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Figure 4. Integrase-mediated approach for gene knock-out (IMAGO). (A) A targeting construct harboring white gene flanked by attP sites, 1 kb–5 kb homology arms, I-SceI meganuclease site, and flippase recognition target (FRT) sites is inserted into the fly genome using transposition or site-specific integration. (B) The targeting cassette is mobilized into the circular episome by flippase and subsequently linearized by meganuclease. This linear fragment induces cellular double strand break repair mechanisms and (with certain frequency) replaces the genomic locus flanked by homology arms. (C) Recombinant progeny are selected for white dominant marker. The attP sites flanking the white gene can be used for recombinase-mediated cassette exchange. (D, F) A plasmid containing the attB-flanked construct (cKO or a mutant allele) is injected into phiC31-expressing fly embryos and exchanges the attP-flanked white gene. (E, G) Recombinant progeny carrying modified alleles are selected for loss of the white dominant marker.

Click here to enlarge figure

Figure 4. Integrase-mediated approach for gene knock-out (IMAGO). (A) A targeting construct harboring white gene flanked by attP sites, 1 kb–5 kb homology arms, I-SceI meganuclease site, and flippase recognition target (FRT) sites is inserted into the fly genome using transposition or site-specific integration. (B) The targeting cassette is mobilized into the circular episome by flippase and subsequently linearized by meganuclease. This linear fragment induces cellular double strand break repair mechanisms and (with certain frequency) replaces the genomic locus flanked by homology arms. (C) Recombinant progeny are selected for white dominant marker. The attP sites flanking the white gene can be used for recombinase-mediated cassette exchange. (D, F) A plasmid containing the attB-flanked construct (cKO or a mutant allele) is injected into phiC31-expressing fly embryos and exchanges the attP-flanked white gene. (E, G) Recombinant progeny carrying modified alleles are selected for loss of the white dominant marker.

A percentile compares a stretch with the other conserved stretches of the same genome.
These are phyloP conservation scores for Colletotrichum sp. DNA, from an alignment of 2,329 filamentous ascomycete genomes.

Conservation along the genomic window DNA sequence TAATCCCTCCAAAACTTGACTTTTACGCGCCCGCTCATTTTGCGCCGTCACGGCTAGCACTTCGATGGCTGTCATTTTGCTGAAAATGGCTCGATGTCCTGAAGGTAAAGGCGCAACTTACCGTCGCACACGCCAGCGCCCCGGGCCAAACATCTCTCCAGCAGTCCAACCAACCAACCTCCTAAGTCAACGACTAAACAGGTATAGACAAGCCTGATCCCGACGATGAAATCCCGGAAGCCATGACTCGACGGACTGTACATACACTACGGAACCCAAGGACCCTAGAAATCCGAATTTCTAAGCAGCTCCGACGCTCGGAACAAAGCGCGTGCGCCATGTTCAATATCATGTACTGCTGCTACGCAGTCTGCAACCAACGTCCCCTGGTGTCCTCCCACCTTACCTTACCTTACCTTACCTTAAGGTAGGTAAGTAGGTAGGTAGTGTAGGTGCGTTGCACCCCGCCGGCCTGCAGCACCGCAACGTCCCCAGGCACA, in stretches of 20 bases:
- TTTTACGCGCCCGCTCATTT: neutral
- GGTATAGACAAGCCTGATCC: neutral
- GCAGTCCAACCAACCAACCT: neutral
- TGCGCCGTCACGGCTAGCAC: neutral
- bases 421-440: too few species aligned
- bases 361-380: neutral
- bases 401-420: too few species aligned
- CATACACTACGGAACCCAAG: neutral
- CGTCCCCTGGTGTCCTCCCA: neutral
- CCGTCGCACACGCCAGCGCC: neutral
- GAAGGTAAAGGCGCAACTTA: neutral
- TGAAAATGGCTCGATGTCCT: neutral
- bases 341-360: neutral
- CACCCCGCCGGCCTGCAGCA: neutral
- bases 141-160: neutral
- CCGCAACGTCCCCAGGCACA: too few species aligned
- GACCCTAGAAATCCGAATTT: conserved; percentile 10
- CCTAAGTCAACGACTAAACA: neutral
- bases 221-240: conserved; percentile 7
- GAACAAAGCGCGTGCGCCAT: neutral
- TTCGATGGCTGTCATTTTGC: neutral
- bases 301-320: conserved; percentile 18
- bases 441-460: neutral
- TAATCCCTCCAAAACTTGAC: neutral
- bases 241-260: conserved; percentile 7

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ZFNs were the first designer nuclease system (Figure 5A) to be introduced in flies [188]. They are comprised of three to four zinc-finger DNA binding modules, each recognizing three base pairs, and a FokI endonuclease. Since FokI needs to dimerize for activity, a pair of ZFNs is required for DNA cleavage [187]. The specificity and affinity of zinc-finger modules is context dependent, therefore, several strategies have been developed to achieve assembly of optimal DNA binding domains [191,192,193,194]. TALENs (Figure 5B), similar to ZFNs, are hybrids of DNA binding domains derived from transcription factors and FokI endonuclease and, as a consequence, two TALENs are required to form a functional nuclease [195,196,197]. The TALE (transcription activator-like effector) domains contain a tandem array of 15.5–19.5 repeats, each made of 34 residues, two of which provide DNA-binding specificity against a single nucleotide [198]. Due to the highly repetitive coding sequence of the TALE domain, special approaches have been developed for its efficient assembly using type IIs endonucleases [197]. CRISPR (Figure 5C), a defensive nuclease system from Streptococcus pyogenes, takes a completely different approach to DNA cleavage. The specificity is provided by a crRNA pairing with a 20 nt complimentary sequence within the DNA target. The cleavage is performed by Cas9 nuclease that requires trans-activating CRISPR RNA (tracrRNA) in addition to crRNA for activity. The complimentary region of the DNA target must be followed by a 3 bp PAM (protospacer adjacent motif) [199,200]. A pair of crRNA and tracrRNA can be replaced by a single hybrid guide RNA (sgRNA), thus reducing the system to two components [201]. To date, several implementations of the CRISPR system have been created in Drosophila [202,203,204], including transgenic flies with genomically encoded sources of Cas9 [205,206,207] and tracrRNA/sgRNA [208]. The CRISPR system has been combined with classical ends-out targeting and site-specific integrase approaches, resulting in a versatile toolkit for genome engineering [209]. It should be stated that at this stage the efficiency and specificity of all designer-nuclease-based approaches in vivo remains to be fully established, although CRISPR is showing great promise.